ERIC Number: ED498671
Record Type: Non-Journal
Publication Date: 2003-Feb
Reference Count: 29
Education Reduces Crime: Three-State Recidivism Study--Executive Summary
Steurer, Stephen J.; Smith, Linda G.
Correctional Education Association
Correctional education for incarcerated offenders has become an important issue for policymakers and correctional administrators across the country. As states become more focused on performance-based funding, the allocation of scarce resources for programs for incarcerated offenders is dependent on the impact and outcomes of these programs. The Three-State Recidivism Study was designed to address some of the weaknesses of previous studies and to assess not only the impact of correctional education on recidivism, but also on employment outcomes. The study was conducted by the Correctional Education Association (CEA) and funded by the U. S. Department of Education, Office of Correctional Education (OCE). The purpose of the study, the executive summary of which is presented in this document, was to compare correctional education participants and non-participants in three states--Maryland, Minnesota, and Ohio--on a number of key socio-demographic and outcome variables. Specifically, the study was designed to assess the impact of correctional education on recidivism and post-release employment. Bivariate analyses for the study were conducted for all three states combined and for each state individually. The research reported shows strong support for educating incarcerated offenders. All of the analyses described lead to several compelling conclusions. First, the effect of correctional education on recidivism varied across states with all states showing a reduction in recidivism in the analyses. Second, the magnitude of correctional education's effect on recidivism was highly dependent on the type of analytic technique utilized. The bivariate and multivariate analyses showed promising results of the effect of correctional education on recidivism. However, the research had mixed results when using the non-traditional bivariate probit analysis. The employment data showed, post-release, the earnings of the correctional education participants were higher than the non-participants. Higher wages generally indicate that individuals are better able to support themselves and their families, and that they are engaged in jobs that hold promise of sustainability. (Contains 1 figure, 5 tables, and 15 footnotes.) [This report was published in partnerships with Management & Training Corporation Institute (MTCI).]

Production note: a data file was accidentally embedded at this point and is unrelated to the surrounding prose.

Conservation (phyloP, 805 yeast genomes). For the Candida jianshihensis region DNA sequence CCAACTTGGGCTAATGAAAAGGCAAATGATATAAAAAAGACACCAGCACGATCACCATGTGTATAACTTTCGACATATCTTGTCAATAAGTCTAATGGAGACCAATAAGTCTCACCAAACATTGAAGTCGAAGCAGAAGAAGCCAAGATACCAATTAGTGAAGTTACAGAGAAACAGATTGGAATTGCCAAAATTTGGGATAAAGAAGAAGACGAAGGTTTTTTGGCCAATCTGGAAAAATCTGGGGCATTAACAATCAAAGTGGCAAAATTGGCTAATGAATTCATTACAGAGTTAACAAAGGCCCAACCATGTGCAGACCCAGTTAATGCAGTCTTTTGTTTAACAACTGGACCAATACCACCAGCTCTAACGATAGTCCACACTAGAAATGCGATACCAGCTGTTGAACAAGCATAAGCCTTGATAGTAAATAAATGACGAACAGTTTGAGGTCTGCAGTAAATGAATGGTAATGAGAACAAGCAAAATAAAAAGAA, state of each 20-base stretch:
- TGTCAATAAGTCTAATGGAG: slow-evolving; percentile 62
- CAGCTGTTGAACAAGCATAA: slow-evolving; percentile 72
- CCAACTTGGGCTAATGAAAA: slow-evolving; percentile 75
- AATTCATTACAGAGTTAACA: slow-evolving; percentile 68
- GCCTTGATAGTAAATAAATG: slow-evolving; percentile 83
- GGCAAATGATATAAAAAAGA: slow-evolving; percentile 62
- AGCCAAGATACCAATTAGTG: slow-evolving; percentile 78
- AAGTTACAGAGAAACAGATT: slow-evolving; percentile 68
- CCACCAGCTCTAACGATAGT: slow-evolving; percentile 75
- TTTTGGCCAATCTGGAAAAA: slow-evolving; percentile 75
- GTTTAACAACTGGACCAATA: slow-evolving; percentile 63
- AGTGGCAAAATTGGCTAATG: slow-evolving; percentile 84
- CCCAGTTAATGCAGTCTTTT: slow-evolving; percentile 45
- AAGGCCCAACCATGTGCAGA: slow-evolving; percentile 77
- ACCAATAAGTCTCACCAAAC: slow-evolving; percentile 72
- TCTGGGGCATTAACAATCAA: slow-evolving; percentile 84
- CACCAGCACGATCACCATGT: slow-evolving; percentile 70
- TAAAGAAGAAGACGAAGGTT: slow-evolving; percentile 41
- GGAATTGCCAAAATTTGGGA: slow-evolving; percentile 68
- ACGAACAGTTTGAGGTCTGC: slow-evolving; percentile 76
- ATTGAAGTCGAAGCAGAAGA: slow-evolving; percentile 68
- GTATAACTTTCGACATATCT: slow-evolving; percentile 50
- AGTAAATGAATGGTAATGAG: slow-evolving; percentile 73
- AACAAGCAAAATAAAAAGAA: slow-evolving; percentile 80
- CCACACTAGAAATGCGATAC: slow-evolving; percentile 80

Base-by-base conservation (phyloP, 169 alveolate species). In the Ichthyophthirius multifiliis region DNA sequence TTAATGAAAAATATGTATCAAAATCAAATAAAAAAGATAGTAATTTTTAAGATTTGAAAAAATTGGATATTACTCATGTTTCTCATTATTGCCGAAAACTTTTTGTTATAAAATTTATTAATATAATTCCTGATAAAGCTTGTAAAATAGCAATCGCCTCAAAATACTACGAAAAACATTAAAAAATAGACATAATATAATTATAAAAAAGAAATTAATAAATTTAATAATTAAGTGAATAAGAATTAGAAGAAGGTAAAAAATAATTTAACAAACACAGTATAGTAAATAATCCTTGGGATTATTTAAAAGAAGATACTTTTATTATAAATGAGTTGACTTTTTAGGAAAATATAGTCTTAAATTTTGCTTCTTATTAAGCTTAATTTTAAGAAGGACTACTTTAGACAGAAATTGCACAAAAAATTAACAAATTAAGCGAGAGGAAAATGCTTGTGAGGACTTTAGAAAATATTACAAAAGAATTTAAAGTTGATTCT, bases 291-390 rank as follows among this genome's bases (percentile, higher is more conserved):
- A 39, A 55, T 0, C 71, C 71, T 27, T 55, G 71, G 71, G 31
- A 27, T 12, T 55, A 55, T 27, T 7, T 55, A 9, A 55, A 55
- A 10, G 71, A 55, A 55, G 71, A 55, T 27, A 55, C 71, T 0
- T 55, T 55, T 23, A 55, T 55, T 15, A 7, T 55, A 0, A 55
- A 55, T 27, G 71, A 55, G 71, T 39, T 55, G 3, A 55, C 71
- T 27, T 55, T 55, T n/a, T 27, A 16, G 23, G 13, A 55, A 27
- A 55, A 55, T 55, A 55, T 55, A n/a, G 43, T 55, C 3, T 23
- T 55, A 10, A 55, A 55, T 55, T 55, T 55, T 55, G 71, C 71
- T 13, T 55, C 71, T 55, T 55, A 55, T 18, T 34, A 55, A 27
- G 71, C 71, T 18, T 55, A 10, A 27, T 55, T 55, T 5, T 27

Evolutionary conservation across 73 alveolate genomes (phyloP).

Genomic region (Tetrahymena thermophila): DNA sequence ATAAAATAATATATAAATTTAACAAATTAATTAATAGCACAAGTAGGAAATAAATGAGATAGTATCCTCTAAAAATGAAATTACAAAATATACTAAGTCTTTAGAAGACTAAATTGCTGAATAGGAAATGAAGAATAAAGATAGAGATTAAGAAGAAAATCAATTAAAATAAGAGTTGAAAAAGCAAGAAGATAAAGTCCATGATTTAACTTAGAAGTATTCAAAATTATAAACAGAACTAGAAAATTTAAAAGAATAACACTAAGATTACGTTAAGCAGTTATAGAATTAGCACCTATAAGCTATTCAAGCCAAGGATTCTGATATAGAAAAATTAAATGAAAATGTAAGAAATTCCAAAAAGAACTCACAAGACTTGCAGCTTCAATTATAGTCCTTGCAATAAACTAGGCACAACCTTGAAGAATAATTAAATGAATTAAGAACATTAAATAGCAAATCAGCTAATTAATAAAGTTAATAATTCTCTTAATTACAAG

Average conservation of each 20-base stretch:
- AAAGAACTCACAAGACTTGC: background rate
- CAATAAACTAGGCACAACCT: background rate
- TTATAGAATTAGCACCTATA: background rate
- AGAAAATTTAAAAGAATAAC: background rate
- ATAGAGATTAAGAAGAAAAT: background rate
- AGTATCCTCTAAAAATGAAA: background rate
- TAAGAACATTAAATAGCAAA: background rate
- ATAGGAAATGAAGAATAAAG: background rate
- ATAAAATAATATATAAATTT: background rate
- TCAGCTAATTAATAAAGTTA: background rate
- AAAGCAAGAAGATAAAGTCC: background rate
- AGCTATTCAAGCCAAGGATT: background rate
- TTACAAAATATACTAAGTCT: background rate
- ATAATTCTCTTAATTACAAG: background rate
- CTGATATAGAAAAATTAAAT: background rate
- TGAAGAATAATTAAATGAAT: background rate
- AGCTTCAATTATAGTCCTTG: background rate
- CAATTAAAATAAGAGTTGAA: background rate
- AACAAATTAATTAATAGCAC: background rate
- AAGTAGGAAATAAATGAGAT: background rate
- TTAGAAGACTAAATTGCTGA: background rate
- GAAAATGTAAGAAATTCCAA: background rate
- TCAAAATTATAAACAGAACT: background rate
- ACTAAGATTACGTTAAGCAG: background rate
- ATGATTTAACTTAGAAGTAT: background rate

Descriptors: Recidivism, Correctional Education, Program Effectiveness, State Surveys, Comparative Analysis, Vocational Rehabilitation, Correctional Rehabilitation, Multivariate Analysis, Multitrait Multimethod Techniques, Matched Groups, Research Reports, Employment Programs
Correctional Education Association. 8182 Lark Brown Road Suite 202, Elkridge, MD 21075. Tel: 800-783-1232; Fax: 443-459-3088; e-mail: email@example.com; Web site: http://www.ceanational.org
Publication Type: Reports - Evaluative
Education Level: Adult Education
Authoring Institution: Correctional Education Association.
Identifiers - Location: Maryland; Minnesota; Ohio